Notice how when the UI spec is detailed out, errors can be averted. In the case of the Return date, it shows how the control becomes enabled or disabled (when the one-way option is chosen), or even how the dates available for selection become dependent on a separate control, and the information on that control. Developers can then see how they need to be reading the data and verifying all information is completed on the screen in order to process events. In the control for Class, you can see how the values users are able to choose are displayed. Note that it doesn’t get into a lot of detail about how all of the different fare classes map to the values in the list – that mapping would be contained in the data dictionary. This just shows the functionality and what is expected when it occurs.

No matter how you choose to explain the detailed functionality behind the user interface, you still have to document it. It becomes even more crucial as virtual workspaces become more prevalent in today’s work world. When people aren’t co-located and available to talk through the functionality, it has to be documented so everyone arrives on the same page when the system is developed.

How do you successfully document the functionality contained in the prototype?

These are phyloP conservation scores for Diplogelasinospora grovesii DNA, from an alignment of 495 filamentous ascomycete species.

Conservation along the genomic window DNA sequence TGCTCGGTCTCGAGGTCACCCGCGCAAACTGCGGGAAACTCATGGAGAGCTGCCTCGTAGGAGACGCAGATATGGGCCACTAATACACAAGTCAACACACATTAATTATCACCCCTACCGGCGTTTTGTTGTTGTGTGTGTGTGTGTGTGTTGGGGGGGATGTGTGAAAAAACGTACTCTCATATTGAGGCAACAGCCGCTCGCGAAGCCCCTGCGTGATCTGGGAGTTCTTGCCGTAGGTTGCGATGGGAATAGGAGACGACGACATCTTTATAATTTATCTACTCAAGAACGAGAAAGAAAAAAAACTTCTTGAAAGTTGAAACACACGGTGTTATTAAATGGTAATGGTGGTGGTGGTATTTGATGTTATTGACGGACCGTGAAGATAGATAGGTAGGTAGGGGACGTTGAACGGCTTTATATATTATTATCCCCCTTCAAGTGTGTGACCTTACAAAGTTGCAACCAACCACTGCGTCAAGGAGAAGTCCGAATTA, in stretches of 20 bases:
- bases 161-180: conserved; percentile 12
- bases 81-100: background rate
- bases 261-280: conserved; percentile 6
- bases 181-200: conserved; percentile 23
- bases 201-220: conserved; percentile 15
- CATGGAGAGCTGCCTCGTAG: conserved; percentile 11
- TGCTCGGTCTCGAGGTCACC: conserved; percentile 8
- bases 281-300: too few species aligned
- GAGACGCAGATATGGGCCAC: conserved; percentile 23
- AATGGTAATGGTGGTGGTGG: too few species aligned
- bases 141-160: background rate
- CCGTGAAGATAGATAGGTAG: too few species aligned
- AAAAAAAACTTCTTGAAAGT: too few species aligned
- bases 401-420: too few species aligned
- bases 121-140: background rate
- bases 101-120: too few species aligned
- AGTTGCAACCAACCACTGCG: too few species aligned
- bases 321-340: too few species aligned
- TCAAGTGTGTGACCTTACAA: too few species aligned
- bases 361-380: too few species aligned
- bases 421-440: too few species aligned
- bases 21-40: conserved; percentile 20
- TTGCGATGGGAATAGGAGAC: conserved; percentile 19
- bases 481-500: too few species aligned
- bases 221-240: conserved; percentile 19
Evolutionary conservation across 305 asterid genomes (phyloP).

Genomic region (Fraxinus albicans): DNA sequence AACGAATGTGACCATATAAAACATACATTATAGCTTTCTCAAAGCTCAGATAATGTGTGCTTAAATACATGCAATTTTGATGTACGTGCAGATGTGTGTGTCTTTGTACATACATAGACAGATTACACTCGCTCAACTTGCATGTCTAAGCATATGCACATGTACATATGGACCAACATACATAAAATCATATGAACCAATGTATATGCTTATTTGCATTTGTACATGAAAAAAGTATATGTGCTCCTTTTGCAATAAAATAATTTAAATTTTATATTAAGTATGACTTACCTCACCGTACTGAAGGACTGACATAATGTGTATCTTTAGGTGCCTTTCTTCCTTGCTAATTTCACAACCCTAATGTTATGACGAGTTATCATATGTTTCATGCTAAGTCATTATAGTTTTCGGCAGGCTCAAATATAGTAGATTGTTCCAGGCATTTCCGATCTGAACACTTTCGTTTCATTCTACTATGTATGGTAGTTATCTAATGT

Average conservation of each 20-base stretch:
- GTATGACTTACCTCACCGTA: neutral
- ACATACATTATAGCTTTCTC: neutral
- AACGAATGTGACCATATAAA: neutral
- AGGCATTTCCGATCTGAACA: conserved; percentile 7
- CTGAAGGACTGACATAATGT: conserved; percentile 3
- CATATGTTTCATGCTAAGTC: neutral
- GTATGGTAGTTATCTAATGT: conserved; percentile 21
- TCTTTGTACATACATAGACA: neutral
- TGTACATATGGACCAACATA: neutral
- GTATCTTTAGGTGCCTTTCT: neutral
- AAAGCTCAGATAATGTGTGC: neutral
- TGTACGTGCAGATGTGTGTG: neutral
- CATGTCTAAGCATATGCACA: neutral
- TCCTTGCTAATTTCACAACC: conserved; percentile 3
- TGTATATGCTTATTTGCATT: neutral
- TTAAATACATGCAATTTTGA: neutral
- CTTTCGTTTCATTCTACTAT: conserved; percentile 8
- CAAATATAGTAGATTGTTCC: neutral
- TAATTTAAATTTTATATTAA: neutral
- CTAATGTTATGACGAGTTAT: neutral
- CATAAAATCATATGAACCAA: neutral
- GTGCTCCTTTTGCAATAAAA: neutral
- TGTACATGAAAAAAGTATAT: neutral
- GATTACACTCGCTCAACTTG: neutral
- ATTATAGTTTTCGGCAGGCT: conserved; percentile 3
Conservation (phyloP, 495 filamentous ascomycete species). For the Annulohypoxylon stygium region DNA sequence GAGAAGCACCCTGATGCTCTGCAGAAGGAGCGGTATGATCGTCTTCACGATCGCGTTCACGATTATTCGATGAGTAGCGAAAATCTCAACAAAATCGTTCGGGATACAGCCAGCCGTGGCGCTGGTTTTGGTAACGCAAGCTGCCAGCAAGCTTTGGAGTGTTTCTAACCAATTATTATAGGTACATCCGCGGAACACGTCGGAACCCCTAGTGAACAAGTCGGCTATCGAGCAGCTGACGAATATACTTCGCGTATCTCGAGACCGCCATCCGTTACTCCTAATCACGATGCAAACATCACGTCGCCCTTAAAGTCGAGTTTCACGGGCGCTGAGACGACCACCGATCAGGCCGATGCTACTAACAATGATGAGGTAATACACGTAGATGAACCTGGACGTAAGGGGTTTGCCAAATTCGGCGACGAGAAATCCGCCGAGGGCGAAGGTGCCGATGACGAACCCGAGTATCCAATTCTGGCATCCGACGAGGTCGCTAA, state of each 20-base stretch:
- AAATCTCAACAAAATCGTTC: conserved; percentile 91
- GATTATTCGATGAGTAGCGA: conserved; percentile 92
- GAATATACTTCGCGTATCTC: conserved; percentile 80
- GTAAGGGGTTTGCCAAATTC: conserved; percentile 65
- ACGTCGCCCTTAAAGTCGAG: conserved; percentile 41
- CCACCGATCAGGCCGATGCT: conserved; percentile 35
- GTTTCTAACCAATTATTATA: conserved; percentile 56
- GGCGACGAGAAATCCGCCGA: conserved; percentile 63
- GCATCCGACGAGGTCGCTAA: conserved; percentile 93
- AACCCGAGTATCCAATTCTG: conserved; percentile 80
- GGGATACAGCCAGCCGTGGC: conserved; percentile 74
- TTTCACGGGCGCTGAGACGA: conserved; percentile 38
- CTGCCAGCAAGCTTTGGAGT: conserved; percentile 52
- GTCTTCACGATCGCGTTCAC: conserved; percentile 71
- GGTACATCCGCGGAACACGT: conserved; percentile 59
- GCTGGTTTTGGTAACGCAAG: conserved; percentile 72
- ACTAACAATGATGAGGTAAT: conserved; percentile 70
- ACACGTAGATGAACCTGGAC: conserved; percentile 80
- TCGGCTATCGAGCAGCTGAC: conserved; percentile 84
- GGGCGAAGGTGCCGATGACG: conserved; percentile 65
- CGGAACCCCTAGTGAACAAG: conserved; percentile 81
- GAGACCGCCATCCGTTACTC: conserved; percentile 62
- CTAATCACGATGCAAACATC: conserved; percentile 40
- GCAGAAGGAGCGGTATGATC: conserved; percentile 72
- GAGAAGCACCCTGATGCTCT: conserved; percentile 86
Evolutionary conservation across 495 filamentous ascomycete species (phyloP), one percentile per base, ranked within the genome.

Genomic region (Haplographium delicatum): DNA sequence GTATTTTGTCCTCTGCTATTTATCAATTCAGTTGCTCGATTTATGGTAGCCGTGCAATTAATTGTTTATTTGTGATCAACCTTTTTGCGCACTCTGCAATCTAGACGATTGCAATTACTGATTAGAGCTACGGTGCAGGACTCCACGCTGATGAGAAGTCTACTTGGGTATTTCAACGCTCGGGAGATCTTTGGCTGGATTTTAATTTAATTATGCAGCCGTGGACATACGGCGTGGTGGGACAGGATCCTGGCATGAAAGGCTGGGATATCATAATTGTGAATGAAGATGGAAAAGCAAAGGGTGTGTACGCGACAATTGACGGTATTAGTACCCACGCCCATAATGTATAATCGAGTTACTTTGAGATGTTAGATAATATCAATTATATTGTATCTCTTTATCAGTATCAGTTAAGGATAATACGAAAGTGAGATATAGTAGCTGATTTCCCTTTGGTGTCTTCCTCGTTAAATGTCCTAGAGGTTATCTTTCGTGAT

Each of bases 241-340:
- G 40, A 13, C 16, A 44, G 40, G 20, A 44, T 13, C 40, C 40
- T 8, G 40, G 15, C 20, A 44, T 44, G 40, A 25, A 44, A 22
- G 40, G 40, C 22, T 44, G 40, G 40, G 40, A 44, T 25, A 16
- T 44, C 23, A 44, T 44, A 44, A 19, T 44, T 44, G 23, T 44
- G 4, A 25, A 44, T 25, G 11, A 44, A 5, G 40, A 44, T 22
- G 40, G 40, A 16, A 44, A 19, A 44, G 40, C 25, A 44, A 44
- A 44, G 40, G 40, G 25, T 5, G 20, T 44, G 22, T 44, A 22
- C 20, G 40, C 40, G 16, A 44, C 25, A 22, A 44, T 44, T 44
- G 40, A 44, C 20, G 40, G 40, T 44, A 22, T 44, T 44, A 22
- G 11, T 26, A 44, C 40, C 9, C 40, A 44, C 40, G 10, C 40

Author: Paul Mulvey is a sought-after business analyst, speaker, author, business advisor, and BA-instructor. He most recently authored the book Business Analysis for Dummies during his tenure at B2T Training. He has developed BA Centers of Excellence, rolled out custom-developed software and packaged software, and has managed teams of BAs in various organizations. He finds his passion is getting people to understand business analysis is more than just a title.

Like this article:
  35 members liked this article


Karl Wiegers posted on Wednesday, July 10, 2013 5:32 PM
A really valuable supplement to the detailed information about screen fields and controls is a "dialog map", a visual representation of the navigation options that users have to move from one dialog element (screen, menu, workspace, webpage, dialog box, line prompt, etc.) to another. The field and control specifications described in this article represent detailed design of the UI, whereas the dialog map represents the UI architecture. The dialog map is nothing more than a state-transition diagram: boxes and arrows.